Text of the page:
HABITO SEES ECONOMY GROWING AT SLOWER RATE
MANILA, August 12, 2005 (STAR) By Marianne V. Go - The economy is expected to grow by 4.5 percent to 5.3 percent this year, about a percentage point lower than the governmentís forecast of 5.3 percent to 6.3 percent due to the lingering political issues hounding the Arroyo administration, Former Economic Planning Secretary Cielito Habito said yesterday.
Habito, who is currently the director of Ateneoís Center for Economic Research, said that based on Ateneoís Macroeconomic Forecasting Model, the nationwide inflation rate may range from eight to nine percent this year based on a $65 per barrel crude oil price.
"Aside from the political uncertainty, there are real cost pressures on manufacturers," Habito said.
Since last year, Habito pointed out, the price of steel and copper have doubled while oil prices continue to soar mainly due to continued strong demand led by China.
The job outlook, Habito said, remains bleak and unemployment is increasing.
Whatever economic growth there has been, Habito said, has not resulted in job creation or most of the jobs created are part-time or low quality jobs.
An indication of the lack of jobs is the increase in underemployment figure to 26 percent, Habito said.
The economy, Habito noted, is still basically consumption driven. According to Habito, investments were also down as evidenced by recent figures of the Board of Investments (BOI) and the Philippine Economic Zone Authority (PEZA).
The growth in portfolio investments, Habito warned, should not be depended on since such investments are volatile and may leave at any moment.
The outlook next year, Habito projects, will basically be the same as this year.
Oil prices hit new record high of $65.23 per barrel The Philippine Star 08/12/2005
SINGAPORE (AP) Ė Oil prices rose to a new high of $65.23 a barrel in Asian trading yesterday after the US midweek inventories report showed a decline in gasoline stocks and on concerns that a string of refinery shutdowns in the US will make it difficult for gasoline supplies to meet peak summer demand.
Prices were also lifted by heightened tensions between Iran, OPECís No. 2 producer, and Western countries, as the Islamic republic resumed full operations at its uranium conversion plant. It warned yesterday that threats of UN sanctions against Tehran would lead to a "path of confrontation."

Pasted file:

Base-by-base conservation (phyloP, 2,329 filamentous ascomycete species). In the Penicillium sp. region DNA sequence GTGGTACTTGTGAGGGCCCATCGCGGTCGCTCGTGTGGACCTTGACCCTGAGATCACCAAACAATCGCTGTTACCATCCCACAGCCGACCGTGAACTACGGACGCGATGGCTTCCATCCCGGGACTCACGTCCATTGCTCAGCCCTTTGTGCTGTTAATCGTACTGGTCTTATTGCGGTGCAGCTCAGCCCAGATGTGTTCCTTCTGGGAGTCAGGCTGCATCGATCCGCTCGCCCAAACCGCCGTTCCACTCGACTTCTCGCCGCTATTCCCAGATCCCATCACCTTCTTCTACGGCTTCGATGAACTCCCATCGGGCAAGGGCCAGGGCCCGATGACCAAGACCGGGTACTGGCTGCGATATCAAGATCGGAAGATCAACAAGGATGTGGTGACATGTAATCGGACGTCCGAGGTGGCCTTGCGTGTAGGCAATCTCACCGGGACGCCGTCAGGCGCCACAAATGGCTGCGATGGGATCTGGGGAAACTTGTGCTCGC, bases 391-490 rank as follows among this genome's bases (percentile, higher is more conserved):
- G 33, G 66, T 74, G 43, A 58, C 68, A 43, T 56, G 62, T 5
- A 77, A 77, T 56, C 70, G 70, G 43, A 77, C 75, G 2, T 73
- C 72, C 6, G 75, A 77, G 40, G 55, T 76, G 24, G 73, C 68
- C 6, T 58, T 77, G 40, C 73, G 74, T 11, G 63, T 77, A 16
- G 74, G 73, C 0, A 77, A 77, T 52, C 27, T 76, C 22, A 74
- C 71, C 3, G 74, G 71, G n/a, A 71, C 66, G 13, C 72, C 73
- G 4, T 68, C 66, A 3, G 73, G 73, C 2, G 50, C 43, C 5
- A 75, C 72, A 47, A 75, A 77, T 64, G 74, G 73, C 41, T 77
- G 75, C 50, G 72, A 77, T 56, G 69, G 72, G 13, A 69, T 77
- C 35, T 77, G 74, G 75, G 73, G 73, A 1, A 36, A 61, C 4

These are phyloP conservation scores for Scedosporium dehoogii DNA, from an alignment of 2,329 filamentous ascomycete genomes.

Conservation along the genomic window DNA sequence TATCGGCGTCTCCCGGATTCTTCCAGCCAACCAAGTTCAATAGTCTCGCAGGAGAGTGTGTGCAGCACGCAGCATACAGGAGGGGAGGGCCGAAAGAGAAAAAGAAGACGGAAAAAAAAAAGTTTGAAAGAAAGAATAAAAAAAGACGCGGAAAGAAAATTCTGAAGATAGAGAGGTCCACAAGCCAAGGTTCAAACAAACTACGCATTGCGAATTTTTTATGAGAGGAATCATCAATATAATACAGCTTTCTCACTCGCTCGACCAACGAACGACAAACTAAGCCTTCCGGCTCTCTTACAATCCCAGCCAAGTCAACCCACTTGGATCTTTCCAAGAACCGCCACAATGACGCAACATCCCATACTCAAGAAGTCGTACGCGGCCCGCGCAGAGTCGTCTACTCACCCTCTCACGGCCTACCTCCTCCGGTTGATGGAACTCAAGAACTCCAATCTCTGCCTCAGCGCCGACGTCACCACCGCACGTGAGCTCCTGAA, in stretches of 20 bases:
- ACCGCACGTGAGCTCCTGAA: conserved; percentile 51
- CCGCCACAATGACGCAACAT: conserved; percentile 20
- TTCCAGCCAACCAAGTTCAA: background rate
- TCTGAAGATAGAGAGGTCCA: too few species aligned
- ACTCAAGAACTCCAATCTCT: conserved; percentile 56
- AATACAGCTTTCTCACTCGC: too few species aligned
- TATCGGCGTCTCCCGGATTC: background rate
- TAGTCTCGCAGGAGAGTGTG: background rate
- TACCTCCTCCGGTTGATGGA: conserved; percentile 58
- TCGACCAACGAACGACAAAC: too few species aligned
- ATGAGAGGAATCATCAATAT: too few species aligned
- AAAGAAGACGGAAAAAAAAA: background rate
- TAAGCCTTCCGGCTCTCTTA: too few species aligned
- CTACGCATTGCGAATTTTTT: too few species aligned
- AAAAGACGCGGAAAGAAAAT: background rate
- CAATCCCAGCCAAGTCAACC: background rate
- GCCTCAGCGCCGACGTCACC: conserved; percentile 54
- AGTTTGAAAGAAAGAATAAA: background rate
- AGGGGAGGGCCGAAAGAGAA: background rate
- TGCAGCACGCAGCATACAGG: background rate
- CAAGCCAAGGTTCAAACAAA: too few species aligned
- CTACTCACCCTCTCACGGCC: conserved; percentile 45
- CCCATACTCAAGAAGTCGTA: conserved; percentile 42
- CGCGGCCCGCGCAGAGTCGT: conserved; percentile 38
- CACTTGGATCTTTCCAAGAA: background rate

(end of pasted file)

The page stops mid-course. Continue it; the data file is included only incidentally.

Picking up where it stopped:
Mid-afternoon in Singapore, light, sweet crude rose 33 cents to $65.23 a barrel in Asian electronic trading on the New York Mercantile Exchange. On Wednesday, the contract rose $1.83 to close at $64.90 a barrel, after climbing to an intraday $65 high.
Gasoline was trading at a high of $1.9136, up by 1.73 cents, while heating oil rose 1.25 cent to $1.8513.
Crude futures have risen 14 percent in the last three weeks, driven by an array of concerns about supply disruptions: US and Venezuelan refinery outages, the Atlantic hurricane seasonís impact on production in the Gulf of Mexico, the death of Saudi Arabiaís King Fahd as well as Iran.
"Hedge funds continue to roll over their large energy investments from September to October, and many are predicting prices of $65-$70 per barrel as they take more length," said Energyintel analyst George Orwel in a research note.
While oil prices are about 46 percent higher than a year ago, they would need to surpass $90 a barrel to exceed the inflation-adjusted peak set in 1980.
Analysts said the market is discounting fundamentals that show global oil supply is adequate, and demand growth is slower thanexpected. Instead, short-term worries have dominated the market, as a flurry of speculative buyers entered the market betting that demand will outstrip supply.
"In such a market environment where the price is so reactive to short-term events, itís hard for participants to want to sell," said energy analyst Victor Shum at Texas-headquartered Purvin & Gertz in Singapore.
"This build up in momentum has attracted a lot of investment money into the market," Shum said. "The focus has been on declining gasoline stocks especially as this is the US summer driving season. The fundamental supply-demand situation has been secondary."
The weekly US petroleum supply snapshot on Wednesday showed a drop in gasoline stocks by 2.1 million barrels to 203.1 million barrels, likely the result of at least seven US refinery outages in less than three weeks.
It was sixth decline in a row for gasoline inventories, and that fueled concern among some traders.
Energy markets have been extremely jumpy about a spate of refinery outages in recent weeks. Some traders said the recent US refinery troubles - the latest reported at BP PLCís plant in Texas City on Wednesday - is evidence the industry and its aging infrastructure are having difficulty maintaining output at high levels.
But analysts and industry officials said refinery snags are not out of the ordinary for this time of year, when plants run hard to meet peak gasoline demand.
On Wednesday, the US Energy Information Administration also reported a rise in crude inventories but it seemed to be disregarded by market players, because the stocks build occurred mostly in the US West Coast, analysts said.
Meanwhile, the International Atomic Energy Agency, the UNís nuclear watchdog, will meet Thursday to discuss a resolution to urge Iran to stop nuclear processing, which Europe and the United States fear will lead to weapons of mass destruction.
Iranís envoy to the agency warned that referring the matter to the UN Security Council Ė which could result in sanctions against them Ė would lead to a "path of confrontation." Tehran says its nuclear program is peaceful, aiming only to produce electricity.
Reported by: Sol Jose Vanzi
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